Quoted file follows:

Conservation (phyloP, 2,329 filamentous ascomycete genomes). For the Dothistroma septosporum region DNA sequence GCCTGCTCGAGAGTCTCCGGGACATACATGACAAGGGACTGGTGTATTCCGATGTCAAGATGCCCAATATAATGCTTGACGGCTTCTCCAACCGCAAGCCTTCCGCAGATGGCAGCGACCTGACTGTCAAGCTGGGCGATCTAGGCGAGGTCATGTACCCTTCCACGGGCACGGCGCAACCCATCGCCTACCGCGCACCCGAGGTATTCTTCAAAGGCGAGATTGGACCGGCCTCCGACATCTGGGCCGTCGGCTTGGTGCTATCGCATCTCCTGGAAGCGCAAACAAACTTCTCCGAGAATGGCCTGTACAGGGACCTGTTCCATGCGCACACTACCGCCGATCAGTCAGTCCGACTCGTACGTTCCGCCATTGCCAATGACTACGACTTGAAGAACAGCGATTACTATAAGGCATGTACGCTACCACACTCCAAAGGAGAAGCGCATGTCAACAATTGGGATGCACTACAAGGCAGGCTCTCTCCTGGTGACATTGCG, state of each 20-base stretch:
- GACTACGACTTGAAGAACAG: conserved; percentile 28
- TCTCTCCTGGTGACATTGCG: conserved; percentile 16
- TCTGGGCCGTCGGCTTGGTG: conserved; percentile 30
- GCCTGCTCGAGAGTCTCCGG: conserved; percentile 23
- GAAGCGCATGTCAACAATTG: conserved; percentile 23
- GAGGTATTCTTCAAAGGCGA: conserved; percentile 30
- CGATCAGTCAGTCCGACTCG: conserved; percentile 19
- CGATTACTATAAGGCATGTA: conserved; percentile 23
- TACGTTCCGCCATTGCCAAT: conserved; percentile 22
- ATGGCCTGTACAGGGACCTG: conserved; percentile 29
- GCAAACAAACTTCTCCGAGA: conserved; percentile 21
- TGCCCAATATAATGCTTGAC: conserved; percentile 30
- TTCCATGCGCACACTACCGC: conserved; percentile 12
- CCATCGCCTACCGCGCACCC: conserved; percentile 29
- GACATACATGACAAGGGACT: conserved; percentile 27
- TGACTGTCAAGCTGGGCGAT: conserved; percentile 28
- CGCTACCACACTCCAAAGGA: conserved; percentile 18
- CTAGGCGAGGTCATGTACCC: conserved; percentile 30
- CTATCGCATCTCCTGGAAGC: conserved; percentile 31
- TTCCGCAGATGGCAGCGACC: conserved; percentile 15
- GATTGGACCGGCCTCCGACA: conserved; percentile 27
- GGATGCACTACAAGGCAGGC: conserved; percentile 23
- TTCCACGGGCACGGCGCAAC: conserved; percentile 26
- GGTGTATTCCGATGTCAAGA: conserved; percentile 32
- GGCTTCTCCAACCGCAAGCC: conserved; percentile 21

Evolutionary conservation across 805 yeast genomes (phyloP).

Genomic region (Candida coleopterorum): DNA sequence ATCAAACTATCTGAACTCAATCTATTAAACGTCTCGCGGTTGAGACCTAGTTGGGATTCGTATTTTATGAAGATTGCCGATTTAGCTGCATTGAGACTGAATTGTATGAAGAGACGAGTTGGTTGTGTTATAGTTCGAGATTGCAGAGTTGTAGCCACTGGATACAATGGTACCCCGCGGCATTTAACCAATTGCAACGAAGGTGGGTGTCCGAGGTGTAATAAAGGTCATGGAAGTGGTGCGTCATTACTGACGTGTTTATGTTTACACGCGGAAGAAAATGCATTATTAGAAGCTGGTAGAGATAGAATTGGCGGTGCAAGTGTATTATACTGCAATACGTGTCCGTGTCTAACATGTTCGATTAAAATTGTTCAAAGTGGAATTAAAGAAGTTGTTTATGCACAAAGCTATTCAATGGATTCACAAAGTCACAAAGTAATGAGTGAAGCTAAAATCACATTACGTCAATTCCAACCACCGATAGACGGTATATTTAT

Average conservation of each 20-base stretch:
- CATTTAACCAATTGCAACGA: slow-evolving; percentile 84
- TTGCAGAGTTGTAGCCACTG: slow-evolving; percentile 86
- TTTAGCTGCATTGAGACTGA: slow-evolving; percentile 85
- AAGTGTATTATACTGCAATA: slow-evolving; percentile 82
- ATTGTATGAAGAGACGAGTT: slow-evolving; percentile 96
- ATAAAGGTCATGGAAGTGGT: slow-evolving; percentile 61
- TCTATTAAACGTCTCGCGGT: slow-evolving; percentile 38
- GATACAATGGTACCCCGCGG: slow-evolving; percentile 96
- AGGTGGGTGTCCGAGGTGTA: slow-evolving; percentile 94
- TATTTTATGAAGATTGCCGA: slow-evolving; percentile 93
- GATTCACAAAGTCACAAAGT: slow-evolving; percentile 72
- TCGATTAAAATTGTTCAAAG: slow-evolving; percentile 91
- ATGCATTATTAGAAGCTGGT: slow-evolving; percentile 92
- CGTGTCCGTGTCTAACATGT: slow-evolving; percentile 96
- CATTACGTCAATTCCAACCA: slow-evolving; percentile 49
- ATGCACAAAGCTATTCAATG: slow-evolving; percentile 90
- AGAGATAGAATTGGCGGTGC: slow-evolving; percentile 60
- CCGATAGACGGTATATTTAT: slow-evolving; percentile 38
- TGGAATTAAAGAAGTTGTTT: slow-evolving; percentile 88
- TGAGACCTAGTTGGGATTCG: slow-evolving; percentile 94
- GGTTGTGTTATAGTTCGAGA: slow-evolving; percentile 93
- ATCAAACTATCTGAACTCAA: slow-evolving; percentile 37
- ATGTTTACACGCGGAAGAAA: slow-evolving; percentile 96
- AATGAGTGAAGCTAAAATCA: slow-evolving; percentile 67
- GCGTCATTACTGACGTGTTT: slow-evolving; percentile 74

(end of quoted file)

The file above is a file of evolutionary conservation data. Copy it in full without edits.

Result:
Conservation (phyloP, 2,329 filamentous ascomycete genomes). For the Dothistroma septosporum region DNA sequence GCCTGCTCGAGAGTCTCCGGGACATACATGACAAGGGACTGGTGTATTCCGATGTCAAGATGCCCAATATAATGCTTGACGGCTTCTCCAACCGCAAGCCTTCCGCAGATGGCAGCGACCTGACTGTCAAGCTGGGCGATCTAGGCGAGGTCATGTACCCTTCCACGGGCACGGCGCAACCCATCGCCTACCGCGCACCCGAGGTATTCTTCAAAGGCGAGATTGGACCGGCCTCCGACATCTGGGCCGTCGGCTTGGTGCTATCGCATCTCCTGGAAGCGCAAACAAACTTCTCCGAGAATGGCCTGTACAGGGACCTGTTCCATGCGCACACTACCGCCGATCAGTCAGTCCGACTCGTACGTTCCGCCATTGCCAATGACTACGACTTGAAGAACAGCGATTACTATAAGGCATGTACGCTACCACACTCCAAAGGAGAAGCGCATGTCAACAATTGGGATGCACTACAAGGCAGGCTCTCTCCTGGTGACATTGCG, state of each 20-base stretch:
- GACTACGACTTGAAGAACAG: conserved; percentile 28
- TCTCTCCTGGTGACATTGCG: conserved; percentile 16
- TCTGGGCCGTCGGCTTGGTG: conserved; percentile 30
- GCCTGCTCGAGAGTCTCCGG: conserved; percentile 23
- GAAGCGCATGTCAACAATTG: conserved; percentile 23
- GAGGTATTCTTCAAAGGCGA: conserved; percentile 30
- CGATCAGTCAGTCCGACTCG: conserved; percentile 19
- CGATTACTATAAGGCATGTA: conserved; percentile 23
- TACGTTCCGCCATTGCCAAT: conserved; percentile 22
- ATGGCCTGTACAGGGACCTG: conserved; percentile 29
- GCAAACAAACTTCTCCGAGA: conserved; percentile 21
- TGCCCAATATAATGCTTGAC: conserved; percentile 30
- TTCCATGCGCACACTACCGC: conserved; percentile 12
- CCATCGCCTACCGCGCACCC: conserved; percentile 29
- GACATACATGACAAGGGACT: conserved; percentile 27
- TGACTGTCAAGCTGGGCGAT: conserved; percentile 28
- CGCTACCACACTCCAAAGGA: conserved; percentile 18
- CTAGGCGAGGTCATGTACCC: conserved; percentile 30
- CTATCGCATCTCCTGGAAGC: conserved; percentile 31
- TTCCGCAGATGGCAGCGACC: conserved; percentile 15
- GATTGGACCGGCCTCCGACA: conserved; percentile 27
- GGATGCACTACAAGGCAGGC: conserved; percentile 23
- TTCCACGGGCACGGCGCAAC: conserved; percentile 26
- GGTGTATTCCGATGTCAAGA: conserved; percentile 32
- GGCTTCTCCAACCGCAAGCC: conserved; percentile 21

Evolutionary conservation across 805 yeast genomes (phyloP).

Genomic region (Candida coleopterorum): DNA sequence ATCAAACTATCTGAACTCAATCTATTAAACGTCTCGCGGTTGAGACCTAGTTGGGATTCGTATTTTATGAAGATTGCCGATTTAGCTGCATTGAGACTGAATTGTATGAAGAGACGAGTTGGTTGTGTTATAGTTCGAGATTGCAGAGTTGTAGCCACTGGATACAATGGTACCCCGCGGCATTTAACCAATTGCAACGAAGGTGGGTGTCCGAGGTGTAATAAAGGTCATGGAAGTGGTGCGTCATTACTGACGTGTTTATGTTTACACGCGGAAGAAAATGCATTATTAGAAGCTGGTAGAGATAGAATTGGCGGTGCAAGTGTATTATACTGCAATACGTGTCCGTGTCTAACATGTTCGATTAAAATTGTTCAAAGTGGAATTAAAGAAGTTGTTTATGCACAAAGCTATTCAATGGATTCACAAAGTCACAAAGTAATGAGTGAAGCTAAAATCACATTACGTCAATTCCAACCACCGATAGACGGTATATTTAT

Average conservation of each 20-base stretch:
- CATTTAACCAATTGCAACGA: slow-evolving; percentile 84
- TTGCAGAGTTGTAGCCACTG: slow-evolving; percentile 86
- TTTAGCTGCATTGAGACTGA: slow-evolving; percentile 85
- AAGTGTATTATACTGCAATA: slow-evolving; percentile 82
- ATTGTATGAAGAGACGAGTT: slow-evolving; percentile 96
- ATAAAGGTCATGGAAGTGGT: slow-evolving; percentile 61
- TCTATTAAACGTCTCGCGGT: slow-evolving; percentile 38
- GATACAATGGTACCCCGCGG: slow-evolving; percentile 96
- AGGTGGGTGTCCGAGGTGTA: slow-evolving; percentile 94
- TATTTTATGAAGATTGCCGA: slow-evolving; percentile 93
- GATTCACAAAGTCACAAAGT: slow-evolving; percentile 72
- TCGATTAAAATTGTTCAAAG: slow-evolving; percentile 91
- ATGCATTATTAGAAGCTGGT: slow-evolving; percentile 92
- CGTGTCCGTGTCTAACATGT: slow-evolving; percentile 96
- CATTACGTCAATTCCAACCA: slow-evolving; percentile 49
- ATGCACAAAGCTATTCAATG: slow-evolving; percentile 90
- AGAGATAGAATTGGCGGTGC: slow-evolving; percentile 60
- CCGATAGACGGTATATTTAT: slow-evolving; percentile 38
- TGGAATTAAAGAAGTTGTTT: slow-evolving; percentile 88
- TGAGACCTAGTTGGGATTCG: slow-evolving; percentile 94
- GGTTGTGTTATAGTTCGAGA: slow-evolving; percentile 93
- ATCAAACTATCTGAACTCAA: slow-evolving; percentile 37
- ATGTTTACACGCGGAAGAAA: slow-evolving; percentile 96
- AATGAGTGAAGCTAAAATCA: slow-evolving; percentile 67
- GCGTCATTACTGACGTGTTT: slow-evolving; percentile 74